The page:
I really think that a bunch of my attitude has to do with living the vast majority of my life on very little income. I’ve always figured that I’d rather spend my time doing things myself than doing something for someone else so I can make money to hire someone else to do things for me. “Making do” is sort of a way of life for me.

        But there does come a point….

        I’ll let you know how it goes. In the meantime, you got me thinking so much about neatness that it inspired a post of my own:

        • Hi Rebecca,
          I understand there are only so many hours in the day and you seem to have them pretty much full of other work pursuits to find time for housework and I can understand that. Like you I am pretty good at doing for myself rather than getting someone to do things for me but you seem to have it down to an art form. I am envious of you because I am at a stage where I would also rather work for myself than being taken advantage of by big business which is why I just quit my part time job. All I have to do is figure out what I want to do while you seem to have that all sorted. Good for you.

          Your idea to work on one area at a time until it becomes a habit it a great approach and I hope it works for you. Even if you only added a new area once a month you will get there in the end. I wish you luck. I look forward to hearing how you are progressing.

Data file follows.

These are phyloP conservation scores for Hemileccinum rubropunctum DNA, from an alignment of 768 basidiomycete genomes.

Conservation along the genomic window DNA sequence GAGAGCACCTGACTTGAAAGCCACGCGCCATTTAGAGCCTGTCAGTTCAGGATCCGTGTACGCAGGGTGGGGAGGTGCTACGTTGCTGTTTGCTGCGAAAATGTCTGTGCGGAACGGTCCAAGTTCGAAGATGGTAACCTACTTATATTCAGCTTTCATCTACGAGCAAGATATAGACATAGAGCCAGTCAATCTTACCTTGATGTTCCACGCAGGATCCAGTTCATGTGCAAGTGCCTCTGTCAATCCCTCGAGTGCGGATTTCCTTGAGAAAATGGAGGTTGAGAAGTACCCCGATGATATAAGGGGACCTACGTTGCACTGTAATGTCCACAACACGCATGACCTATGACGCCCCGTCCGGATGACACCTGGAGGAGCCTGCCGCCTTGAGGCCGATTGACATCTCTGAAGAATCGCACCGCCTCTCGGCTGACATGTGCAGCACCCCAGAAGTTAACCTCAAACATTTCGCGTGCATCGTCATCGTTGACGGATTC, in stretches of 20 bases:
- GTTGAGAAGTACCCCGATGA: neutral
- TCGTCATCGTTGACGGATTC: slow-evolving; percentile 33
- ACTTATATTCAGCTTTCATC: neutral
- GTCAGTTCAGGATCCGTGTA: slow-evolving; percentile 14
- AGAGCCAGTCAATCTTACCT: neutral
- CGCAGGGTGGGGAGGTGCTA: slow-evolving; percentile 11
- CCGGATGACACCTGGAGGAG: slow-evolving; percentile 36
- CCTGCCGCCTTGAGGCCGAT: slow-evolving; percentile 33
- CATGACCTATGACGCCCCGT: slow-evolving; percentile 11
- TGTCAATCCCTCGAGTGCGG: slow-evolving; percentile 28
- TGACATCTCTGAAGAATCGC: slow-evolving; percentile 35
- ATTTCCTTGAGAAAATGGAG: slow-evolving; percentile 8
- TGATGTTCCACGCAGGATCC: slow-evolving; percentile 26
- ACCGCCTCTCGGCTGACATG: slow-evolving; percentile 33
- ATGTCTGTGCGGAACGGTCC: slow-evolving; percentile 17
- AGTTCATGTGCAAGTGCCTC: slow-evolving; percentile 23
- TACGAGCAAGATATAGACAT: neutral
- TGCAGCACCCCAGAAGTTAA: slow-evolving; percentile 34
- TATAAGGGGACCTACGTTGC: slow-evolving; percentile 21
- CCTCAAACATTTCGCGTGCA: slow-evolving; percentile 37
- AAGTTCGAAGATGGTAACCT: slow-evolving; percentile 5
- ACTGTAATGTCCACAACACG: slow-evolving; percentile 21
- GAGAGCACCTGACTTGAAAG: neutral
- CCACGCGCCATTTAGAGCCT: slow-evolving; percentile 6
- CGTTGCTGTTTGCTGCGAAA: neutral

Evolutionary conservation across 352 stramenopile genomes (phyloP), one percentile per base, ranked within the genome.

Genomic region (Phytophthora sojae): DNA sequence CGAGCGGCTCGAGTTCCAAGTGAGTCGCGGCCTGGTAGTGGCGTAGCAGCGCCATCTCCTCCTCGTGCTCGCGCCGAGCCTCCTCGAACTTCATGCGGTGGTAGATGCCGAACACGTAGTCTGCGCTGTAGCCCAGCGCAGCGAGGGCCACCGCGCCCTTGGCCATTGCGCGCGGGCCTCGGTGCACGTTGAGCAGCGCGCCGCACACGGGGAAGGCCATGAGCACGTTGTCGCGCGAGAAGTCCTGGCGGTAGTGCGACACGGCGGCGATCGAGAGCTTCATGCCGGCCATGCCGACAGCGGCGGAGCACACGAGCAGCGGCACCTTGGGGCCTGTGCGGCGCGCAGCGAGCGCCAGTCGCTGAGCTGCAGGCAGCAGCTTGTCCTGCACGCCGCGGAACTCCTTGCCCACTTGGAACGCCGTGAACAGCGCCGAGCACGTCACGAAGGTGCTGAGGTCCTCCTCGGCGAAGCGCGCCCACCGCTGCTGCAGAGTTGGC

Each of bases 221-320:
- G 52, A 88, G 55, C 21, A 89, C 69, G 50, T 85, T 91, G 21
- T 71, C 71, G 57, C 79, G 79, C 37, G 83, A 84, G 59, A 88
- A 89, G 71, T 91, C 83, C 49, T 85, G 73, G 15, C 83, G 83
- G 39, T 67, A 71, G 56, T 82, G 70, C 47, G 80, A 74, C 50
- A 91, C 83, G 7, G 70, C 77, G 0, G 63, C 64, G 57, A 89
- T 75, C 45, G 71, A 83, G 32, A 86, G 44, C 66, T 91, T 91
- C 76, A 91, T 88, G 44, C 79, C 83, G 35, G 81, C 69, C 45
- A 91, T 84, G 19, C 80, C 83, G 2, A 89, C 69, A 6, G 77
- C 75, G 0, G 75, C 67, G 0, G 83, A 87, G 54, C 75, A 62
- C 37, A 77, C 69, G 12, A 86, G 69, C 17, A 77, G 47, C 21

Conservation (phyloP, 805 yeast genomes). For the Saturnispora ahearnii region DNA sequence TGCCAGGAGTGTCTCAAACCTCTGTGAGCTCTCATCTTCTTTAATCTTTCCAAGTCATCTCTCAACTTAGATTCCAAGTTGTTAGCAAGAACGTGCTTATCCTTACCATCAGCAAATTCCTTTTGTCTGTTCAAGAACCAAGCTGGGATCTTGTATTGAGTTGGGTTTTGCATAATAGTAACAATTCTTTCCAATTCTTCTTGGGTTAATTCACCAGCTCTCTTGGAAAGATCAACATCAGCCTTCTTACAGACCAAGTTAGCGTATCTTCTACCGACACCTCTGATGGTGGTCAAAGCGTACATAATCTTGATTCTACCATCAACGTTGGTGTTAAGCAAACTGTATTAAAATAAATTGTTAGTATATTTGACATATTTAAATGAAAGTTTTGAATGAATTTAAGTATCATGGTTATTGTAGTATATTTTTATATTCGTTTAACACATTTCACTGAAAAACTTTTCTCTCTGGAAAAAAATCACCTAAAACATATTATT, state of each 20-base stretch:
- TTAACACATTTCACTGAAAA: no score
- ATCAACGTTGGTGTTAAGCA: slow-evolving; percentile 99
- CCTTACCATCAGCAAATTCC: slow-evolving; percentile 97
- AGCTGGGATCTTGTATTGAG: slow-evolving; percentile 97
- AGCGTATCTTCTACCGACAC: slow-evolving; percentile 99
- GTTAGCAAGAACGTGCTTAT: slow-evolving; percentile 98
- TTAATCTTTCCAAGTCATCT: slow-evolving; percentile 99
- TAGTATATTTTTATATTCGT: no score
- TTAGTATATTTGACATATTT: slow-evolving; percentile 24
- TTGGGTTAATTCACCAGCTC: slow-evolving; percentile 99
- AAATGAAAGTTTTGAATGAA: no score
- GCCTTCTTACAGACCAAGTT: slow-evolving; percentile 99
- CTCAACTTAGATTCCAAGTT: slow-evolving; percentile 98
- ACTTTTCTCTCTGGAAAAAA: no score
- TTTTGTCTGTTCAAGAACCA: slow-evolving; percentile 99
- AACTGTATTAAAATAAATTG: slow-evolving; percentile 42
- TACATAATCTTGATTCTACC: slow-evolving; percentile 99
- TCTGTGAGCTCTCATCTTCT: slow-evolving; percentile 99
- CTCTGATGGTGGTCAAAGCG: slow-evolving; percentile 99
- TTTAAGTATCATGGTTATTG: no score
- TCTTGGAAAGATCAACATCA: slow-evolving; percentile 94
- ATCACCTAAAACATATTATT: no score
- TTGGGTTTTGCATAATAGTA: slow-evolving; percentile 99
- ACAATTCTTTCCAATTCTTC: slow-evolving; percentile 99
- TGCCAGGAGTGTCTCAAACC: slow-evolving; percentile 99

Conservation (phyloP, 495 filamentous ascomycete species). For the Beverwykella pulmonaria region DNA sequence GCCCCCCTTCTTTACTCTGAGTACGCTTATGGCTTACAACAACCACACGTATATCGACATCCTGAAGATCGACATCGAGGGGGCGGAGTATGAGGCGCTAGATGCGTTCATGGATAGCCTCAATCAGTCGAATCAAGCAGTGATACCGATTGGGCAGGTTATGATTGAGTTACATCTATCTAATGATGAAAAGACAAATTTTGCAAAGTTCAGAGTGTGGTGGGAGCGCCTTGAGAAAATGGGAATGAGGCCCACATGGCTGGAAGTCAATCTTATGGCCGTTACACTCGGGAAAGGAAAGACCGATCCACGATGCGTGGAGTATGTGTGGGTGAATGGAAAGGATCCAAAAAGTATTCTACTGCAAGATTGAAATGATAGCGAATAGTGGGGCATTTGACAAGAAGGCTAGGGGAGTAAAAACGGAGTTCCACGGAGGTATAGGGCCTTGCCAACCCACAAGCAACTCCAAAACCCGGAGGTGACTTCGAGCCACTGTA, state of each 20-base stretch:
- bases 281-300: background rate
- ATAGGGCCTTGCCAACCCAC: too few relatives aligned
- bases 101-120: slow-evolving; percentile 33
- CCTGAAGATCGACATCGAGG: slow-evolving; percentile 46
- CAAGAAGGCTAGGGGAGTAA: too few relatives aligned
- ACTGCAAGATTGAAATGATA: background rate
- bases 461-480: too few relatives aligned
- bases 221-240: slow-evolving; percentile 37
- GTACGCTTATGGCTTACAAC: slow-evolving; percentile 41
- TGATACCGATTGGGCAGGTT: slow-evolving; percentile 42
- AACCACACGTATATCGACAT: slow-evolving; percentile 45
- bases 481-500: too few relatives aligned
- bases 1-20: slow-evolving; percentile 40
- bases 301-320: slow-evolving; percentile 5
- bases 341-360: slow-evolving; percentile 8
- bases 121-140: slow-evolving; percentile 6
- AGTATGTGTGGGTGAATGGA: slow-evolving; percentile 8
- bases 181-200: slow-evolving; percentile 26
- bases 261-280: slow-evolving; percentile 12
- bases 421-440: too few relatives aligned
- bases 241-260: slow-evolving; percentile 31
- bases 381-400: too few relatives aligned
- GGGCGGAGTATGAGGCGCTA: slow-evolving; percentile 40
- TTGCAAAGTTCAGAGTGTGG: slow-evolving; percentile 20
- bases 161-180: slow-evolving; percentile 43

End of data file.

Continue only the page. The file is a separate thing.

• Thanks so much for your support. I wouldn’t say I’ve got ANYTHING about life “all sorted out” not by a long shot! I just think that work, like life, is a constant work in progress. Congrats on quitting your job! WOO HOO!!!!!

            BTW – you totally inspired me, so I did some re-arranging and sorting and I now actually have some counter space in the kitchen!!! I moved about 6 boxes of crap downstairs, and have a big pile for ebay/freecycle/donations.

            Seriously, it’s more counter space than I have ever had EVER… at this house or any previous abode. This could get addicting…

            • Hi Rebecca,
              I am glad to have been of help to you and it is entirely my pleasure.
              Actually you have just inspired tomorrows post. Symbiotic relationships are a marvellous thing. My mind can go off an quite a tangent when answering comments and that is a great thing at times. Even though what you wrote doesn’t necessarily relate to my resulting post I still got there through my unique thought process due to you. So please don’t be insulted when you read the title of tomorrow’s topic.

        • Hi Rebecca – This comment may get lost in this thread, but for what it’s worth, here it is. You mentioned having to erase old disks – if you already know you will be disposing of them, you can destroy them with a hammer instead of erasing them. Of course, this doesn’t work if you need to review them to decide if there is anything you need to keep!